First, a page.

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How the Bose QuietComfort 35 (Series II) Premium A+ displays on a desktop

If you’ve been following the story of enhanced content on Amazon websites, you’ll know that the previous A+ experience on mobile devices was mixed at best. Some modules would not display properly, some didn’t display at all, and others simply reverted to a plain text layout that fully removed any enhanced content elements. For a time, it was clear to see that A+ was very much optimised for desktop display.


With the launch of A+ 2.1, this has become less of an issue. Mobile continues to be a large segment of the visitors to Amazon website, both for product information/comparison and, increasingly, for purchasing.

So, with the advent of a new set of Premium A+ Modules upon us, we thought we would take this opportunity to have a look at their current browser implementation on Premium A+

Premium A+ pages, much like most new elements launched by Amazon, came to their US markets before their European launch, starting last year. Although not in widespread use, we’ve seen them appear on many high-profile products from larger vendors, and are distinct from the custom detail pages that Amazon had previously offered at the highest tier. In this small study, we’re going to be looking at the content displayed on the popular Bose QuietComfort 35 (Series II) high-end headphones.


Module 1: Full Background Image with Text



Module 1 – the image appears to have been distorted to fit the slot.

Much like the current banner modules, this is an image with text layer over the top for Header/Sub-header. With the new premium modules there is now more of everything – the image is optimised for a 1500px display width, is twice as deep as previous banners, and accommodates longer titles in larger type, with a separate line for the product title itself.



The image has been cropped differently to accommodate portrait scrolling, so it is narrower and deeper, showing more of the image in the vertical. For this, like many of the Premium A+ modules, Amazon requires a separate image to be submitted for both the desktop and mobile, which is disappointing. On a number of modules the system is able to re-purpose desktop images for use on mobile, but the sheer width of this original image doesn’t lend itself to mobile without a drastic crop.  Sadly, this particular  example gone slightly awry in the mobile display, with the image here being stretched in the vertical/squeezed in the horizontal. It’s very possible during the construction of this page, either the required assets weren’t provided, or the decision was made to manipulate the image to ensure the entirety of the model’s torso was in shot.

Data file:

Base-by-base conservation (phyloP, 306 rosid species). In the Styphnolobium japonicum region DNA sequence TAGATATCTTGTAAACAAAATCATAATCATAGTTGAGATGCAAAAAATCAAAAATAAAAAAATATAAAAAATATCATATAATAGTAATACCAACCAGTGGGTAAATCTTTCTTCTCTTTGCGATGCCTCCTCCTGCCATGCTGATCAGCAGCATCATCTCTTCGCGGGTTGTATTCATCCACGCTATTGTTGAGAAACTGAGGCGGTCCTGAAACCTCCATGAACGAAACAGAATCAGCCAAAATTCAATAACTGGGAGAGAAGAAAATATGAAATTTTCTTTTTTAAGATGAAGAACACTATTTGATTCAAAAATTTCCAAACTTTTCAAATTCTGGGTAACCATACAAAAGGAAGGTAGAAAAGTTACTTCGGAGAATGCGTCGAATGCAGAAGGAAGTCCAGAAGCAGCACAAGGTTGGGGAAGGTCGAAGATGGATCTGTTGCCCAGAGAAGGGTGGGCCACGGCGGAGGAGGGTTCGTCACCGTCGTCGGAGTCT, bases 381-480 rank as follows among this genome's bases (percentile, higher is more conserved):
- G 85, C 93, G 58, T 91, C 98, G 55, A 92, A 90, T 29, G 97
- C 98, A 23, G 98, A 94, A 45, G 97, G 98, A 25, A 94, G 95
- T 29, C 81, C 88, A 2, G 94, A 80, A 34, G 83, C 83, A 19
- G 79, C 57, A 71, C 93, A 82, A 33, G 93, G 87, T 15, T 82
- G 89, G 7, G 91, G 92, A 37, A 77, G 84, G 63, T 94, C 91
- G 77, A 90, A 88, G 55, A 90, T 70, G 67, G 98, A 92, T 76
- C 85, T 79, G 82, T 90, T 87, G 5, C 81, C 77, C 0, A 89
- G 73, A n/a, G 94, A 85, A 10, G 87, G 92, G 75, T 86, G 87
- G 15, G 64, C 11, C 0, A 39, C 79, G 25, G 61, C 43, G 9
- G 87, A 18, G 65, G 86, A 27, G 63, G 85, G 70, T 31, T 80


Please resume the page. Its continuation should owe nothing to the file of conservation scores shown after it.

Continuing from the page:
Module 2:  Full Video



A HTML 5 video player, featuring a full width slate image and large play button. Once started the video plays with a similar quality to other videos on, and there’s an option to go full screen. In this instance it’s a repeat of video content from the top of the pages, but now with a more noticeable placement.


The implementation seems very similar, and seamlessly follows on from the previous module. The slate image is narrower, but the large play button is unambiguous. When launched, the video goes straight to a full-screen mode, but it’s possible to come back out of this and leave the video to play in a small frame on the detail page itself.


Join us tomorrow when we’ll continue our study of the new Premium A+ modules on